Every burgeoning scene also needs a repository of ideas and knowledge, and for the Twin Cities in the late '70s to mid-'80s, that place was Oak Folkjokeopus (Oar Folk), the record store owned by Vern Sanden and managed by Peter Jesperson and Terry Katzman, both who moved on to run record labels (Twin/Tone and Reflex, respectively) and into production. Oar Folk was not the first ‘indie’ record store in the Twin Cities, and the scene carried on after the 1985 fire that shut down Oar Folk’s first iteration, but, as Jesperson puts it, “it was a clubhouse for music fanatics. It was a place where people came to listen to music and talk about their favorite stuff. The exchange of information that happens at record stores is essential to building the great community we had here”(67). As the hub of the punk and indie scene in town, Oar Folk hosted in-store sessions with David Johansen, The Talking Heads, and the Ramones, among others, and became the logical starting point for those obsessed with the latest punk and new wave sounds from the Cities and from the rest of the world.
Jesperson moved from just having a ‘cool clubhouse’ to putting new music into the world, hooking up with local sportswriter and Beach Boys fanatic Charley Hallman and studio owner/engineer Paul Stark to form Twin/Tone Records. Kicking off with EP records from The Suburbs, Fingerprints, and Curt Almstead’s band Spooks in 1978, the label released records from the Suicide Commandos, the Suburbs, The Replacements, Soul Asylum, Trip Shakespeare, Babes in Toyland, The Jayhawks, and many more. Having a local label helped to legitimize the scene, even if some of the local bands (Hüsker Dü, as a notable example) were left to seek out other options for their records. Combining the fertile new wave/punk scene, a plethora of clubs and venues, hip record stores, a legendary festival, and a mostly forward-looking record label, and the Twin Cities became the center of a musical universe, for a few years, anyway.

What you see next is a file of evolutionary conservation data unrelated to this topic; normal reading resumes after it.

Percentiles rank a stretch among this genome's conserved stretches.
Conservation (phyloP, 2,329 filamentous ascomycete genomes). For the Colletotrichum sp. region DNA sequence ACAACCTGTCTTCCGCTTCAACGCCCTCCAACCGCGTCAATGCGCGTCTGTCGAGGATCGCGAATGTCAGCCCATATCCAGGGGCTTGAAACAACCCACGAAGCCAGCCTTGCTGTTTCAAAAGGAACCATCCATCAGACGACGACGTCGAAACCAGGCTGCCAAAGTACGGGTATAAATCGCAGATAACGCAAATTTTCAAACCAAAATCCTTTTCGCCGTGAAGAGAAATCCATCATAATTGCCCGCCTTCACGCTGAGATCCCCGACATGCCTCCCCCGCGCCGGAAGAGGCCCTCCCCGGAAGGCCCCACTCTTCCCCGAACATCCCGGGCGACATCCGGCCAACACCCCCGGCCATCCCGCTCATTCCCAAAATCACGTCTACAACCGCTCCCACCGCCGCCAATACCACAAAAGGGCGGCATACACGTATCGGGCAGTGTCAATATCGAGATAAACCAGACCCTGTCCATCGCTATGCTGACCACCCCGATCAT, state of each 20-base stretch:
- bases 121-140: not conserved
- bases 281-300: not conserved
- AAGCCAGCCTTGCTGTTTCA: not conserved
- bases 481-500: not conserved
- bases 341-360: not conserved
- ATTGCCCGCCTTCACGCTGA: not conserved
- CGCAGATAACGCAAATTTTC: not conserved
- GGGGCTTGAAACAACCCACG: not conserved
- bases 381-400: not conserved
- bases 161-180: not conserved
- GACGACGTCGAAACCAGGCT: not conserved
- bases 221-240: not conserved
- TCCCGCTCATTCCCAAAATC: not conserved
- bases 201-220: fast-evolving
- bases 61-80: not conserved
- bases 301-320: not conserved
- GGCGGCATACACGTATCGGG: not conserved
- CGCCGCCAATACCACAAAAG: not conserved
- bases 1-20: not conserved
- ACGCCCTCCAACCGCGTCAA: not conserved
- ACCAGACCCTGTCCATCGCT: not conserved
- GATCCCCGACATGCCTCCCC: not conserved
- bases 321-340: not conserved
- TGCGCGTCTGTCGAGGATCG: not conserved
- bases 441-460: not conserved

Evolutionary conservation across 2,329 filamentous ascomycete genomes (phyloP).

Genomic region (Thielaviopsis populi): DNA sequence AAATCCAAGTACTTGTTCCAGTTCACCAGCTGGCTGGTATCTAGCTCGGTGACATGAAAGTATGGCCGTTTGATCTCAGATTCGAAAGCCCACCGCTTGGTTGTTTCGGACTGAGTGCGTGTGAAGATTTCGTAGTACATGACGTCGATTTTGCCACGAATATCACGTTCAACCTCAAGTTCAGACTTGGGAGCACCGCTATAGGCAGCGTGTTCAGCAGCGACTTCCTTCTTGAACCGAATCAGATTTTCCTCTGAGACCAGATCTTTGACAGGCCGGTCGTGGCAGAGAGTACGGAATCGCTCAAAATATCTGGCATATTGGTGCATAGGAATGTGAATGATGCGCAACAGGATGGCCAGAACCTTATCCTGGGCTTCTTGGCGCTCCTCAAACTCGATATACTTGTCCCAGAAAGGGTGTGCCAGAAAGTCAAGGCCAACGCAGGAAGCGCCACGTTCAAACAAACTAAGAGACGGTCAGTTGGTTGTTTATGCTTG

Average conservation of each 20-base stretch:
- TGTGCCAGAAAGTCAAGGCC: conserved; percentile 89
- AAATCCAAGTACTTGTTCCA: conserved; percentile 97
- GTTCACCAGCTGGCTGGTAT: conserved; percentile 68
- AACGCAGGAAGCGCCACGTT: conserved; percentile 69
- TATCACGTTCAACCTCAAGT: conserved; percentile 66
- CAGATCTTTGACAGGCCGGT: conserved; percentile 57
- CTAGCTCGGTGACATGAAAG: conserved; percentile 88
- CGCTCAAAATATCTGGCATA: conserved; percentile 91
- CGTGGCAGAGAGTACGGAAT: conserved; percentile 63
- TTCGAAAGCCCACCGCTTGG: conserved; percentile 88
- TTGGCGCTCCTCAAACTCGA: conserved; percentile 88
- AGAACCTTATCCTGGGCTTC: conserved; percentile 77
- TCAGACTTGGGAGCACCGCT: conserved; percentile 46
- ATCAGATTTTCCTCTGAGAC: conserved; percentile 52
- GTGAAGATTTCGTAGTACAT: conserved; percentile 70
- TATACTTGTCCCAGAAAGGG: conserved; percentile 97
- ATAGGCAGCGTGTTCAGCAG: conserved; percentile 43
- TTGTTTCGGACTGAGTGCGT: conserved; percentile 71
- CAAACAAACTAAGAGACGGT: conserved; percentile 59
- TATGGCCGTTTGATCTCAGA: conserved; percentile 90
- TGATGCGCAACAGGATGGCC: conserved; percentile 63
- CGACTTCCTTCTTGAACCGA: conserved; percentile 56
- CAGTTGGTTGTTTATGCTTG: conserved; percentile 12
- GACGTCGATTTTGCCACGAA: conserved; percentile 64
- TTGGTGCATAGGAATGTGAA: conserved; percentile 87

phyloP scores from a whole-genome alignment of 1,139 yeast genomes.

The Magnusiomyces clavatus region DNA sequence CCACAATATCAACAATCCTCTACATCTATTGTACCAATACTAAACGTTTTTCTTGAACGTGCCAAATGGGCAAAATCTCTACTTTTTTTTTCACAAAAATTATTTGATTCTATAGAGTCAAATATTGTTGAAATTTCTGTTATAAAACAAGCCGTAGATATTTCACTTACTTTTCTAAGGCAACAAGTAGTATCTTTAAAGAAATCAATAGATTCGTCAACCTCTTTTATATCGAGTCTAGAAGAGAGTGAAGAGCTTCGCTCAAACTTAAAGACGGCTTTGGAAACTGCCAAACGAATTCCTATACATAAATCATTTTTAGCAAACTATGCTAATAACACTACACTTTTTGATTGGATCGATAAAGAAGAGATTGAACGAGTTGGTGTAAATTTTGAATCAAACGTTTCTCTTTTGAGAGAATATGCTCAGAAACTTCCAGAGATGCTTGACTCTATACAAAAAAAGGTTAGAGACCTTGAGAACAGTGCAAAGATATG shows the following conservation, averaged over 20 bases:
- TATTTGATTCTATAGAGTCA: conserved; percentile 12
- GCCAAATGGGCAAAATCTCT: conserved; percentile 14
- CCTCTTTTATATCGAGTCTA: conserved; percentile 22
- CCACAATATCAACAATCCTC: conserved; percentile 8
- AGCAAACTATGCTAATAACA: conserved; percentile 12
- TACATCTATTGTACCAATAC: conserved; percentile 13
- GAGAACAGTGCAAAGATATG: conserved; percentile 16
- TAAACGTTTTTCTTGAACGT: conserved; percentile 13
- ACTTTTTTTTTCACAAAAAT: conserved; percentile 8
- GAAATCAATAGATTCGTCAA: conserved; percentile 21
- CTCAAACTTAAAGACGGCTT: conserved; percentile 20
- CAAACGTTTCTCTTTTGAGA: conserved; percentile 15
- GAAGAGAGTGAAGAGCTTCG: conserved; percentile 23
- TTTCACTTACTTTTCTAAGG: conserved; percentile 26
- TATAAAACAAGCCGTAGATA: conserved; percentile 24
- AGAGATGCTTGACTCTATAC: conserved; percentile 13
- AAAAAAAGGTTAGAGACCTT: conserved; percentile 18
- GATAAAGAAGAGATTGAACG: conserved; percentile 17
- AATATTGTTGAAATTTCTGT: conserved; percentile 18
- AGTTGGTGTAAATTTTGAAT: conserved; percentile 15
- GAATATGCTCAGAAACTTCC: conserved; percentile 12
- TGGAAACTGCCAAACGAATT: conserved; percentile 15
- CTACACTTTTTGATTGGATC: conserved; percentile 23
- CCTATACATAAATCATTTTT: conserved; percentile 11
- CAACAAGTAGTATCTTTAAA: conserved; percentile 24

The book ends with the necessary, if well-known, stories of the Replacements and Hüsker Dü, although fans of those bands have probably already memorized Mehr’s and Earles’ books, along with, Jim Walsh’s All Over but the Shouting, and Walsh and Dennis Pernu’s The Replacements: Waxed Up Hair and Painted Shoes-A Photographic History. When this version of the story ends, at what might have been the Midwest’s music pinnacle, many of the bands that kick-started the scene had broken up, moved away, or simply resigned themselves to their stories being untold. But those stories were saved, in part, thanks to Cyn Collins. For some (myself included), the sheer genius of the Minneapolis/Saint Paul music scene of 1977-1987 ranks up there with any of the best music scenes of all time:'90s Seattle, '70s New York, '80s Southern California, whatever you want to bring to the table. This book is a loving testament to the incredible musicians, club owners, and fans that made this scene happen.